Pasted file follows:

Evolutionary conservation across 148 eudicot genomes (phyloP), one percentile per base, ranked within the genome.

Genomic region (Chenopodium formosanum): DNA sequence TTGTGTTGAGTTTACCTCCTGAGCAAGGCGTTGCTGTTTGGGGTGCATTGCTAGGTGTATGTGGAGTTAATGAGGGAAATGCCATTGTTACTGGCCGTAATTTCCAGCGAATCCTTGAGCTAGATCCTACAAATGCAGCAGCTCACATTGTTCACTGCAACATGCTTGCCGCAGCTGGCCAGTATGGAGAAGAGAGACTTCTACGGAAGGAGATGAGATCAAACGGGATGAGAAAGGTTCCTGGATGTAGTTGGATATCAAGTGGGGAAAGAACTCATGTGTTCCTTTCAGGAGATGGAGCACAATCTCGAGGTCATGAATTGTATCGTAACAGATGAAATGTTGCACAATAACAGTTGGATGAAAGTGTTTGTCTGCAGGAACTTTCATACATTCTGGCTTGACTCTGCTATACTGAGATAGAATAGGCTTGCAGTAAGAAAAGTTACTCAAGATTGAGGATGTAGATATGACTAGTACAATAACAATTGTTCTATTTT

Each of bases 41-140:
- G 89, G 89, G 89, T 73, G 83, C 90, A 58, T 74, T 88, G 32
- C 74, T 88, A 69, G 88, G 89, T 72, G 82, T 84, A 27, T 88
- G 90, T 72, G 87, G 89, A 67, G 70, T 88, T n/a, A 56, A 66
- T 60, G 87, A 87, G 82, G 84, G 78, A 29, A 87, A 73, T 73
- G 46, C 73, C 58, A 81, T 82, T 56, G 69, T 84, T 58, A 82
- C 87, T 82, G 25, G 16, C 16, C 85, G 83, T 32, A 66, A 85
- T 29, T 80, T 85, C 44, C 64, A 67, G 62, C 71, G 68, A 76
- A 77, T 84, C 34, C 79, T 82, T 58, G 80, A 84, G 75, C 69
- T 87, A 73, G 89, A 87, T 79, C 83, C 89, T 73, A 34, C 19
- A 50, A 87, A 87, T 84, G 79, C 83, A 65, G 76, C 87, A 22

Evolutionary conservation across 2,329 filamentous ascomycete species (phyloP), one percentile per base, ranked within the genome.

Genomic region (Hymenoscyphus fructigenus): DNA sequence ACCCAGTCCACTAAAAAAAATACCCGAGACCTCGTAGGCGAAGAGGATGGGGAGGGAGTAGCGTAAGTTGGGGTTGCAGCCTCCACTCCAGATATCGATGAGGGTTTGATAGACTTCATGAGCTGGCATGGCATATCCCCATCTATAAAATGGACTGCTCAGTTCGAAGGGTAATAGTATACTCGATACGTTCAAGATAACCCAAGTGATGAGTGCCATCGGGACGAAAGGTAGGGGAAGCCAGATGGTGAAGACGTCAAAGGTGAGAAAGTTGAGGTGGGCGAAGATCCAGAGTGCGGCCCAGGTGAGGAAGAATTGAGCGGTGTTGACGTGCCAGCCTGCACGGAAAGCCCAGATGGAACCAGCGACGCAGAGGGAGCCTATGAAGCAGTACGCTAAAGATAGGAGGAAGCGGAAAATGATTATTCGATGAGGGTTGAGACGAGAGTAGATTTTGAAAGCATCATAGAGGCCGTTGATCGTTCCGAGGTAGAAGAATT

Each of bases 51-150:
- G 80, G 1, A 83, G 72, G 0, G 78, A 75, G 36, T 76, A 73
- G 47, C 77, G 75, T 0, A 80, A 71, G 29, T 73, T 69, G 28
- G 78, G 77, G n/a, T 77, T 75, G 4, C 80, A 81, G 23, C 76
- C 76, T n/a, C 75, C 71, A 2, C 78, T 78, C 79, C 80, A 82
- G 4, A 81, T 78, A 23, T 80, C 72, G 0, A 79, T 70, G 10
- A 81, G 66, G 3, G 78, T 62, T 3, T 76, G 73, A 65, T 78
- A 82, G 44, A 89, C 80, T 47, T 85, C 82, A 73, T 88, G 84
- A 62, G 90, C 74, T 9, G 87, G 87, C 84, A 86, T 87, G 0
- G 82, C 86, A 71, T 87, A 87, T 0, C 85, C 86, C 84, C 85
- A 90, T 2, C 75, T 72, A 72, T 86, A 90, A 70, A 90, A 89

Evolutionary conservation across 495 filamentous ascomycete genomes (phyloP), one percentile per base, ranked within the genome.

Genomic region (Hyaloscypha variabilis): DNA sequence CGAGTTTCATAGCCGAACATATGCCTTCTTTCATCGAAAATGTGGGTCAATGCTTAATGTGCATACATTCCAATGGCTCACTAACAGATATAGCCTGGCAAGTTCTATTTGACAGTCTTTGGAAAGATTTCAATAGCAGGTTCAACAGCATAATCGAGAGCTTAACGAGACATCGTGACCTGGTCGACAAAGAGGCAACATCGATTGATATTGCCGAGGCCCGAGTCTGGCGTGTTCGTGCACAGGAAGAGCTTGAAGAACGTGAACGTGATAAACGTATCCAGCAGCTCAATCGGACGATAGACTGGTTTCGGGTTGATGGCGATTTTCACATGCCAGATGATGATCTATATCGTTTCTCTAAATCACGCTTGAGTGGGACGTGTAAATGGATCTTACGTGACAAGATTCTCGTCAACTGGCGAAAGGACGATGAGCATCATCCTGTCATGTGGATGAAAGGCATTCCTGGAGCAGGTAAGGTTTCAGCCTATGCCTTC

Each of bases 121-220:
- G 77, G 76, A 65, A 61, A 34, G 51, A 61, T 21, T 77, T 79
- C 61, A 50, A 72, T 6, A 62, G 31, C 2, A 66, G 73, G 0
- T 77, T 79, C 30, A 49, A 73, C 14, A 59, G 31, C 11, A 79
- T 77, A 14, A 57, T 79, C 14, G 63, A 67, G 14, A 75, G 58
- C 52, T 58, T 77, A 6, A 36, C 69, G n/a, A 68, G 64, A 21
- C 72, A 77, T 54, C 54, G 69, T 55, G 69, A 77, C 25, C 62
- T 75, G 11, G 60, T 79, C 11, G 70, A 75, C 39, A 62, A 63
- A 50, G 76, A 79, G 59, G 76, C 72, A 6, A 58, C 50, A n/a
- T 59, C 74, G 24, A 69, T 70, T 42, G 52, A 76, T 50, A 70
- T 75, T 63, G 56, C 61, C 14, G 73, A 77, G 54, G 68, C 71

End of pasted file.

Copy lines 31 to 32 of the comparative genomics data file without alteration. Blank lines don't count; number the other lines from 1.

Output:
- C 61, A 50, A 72, T 6, A 62, G 31, C 2, A 66, G 73, G 0
- T 77, T 79, C 30, A 49, A 73, C 14, A 59, G 31, C 11, A 79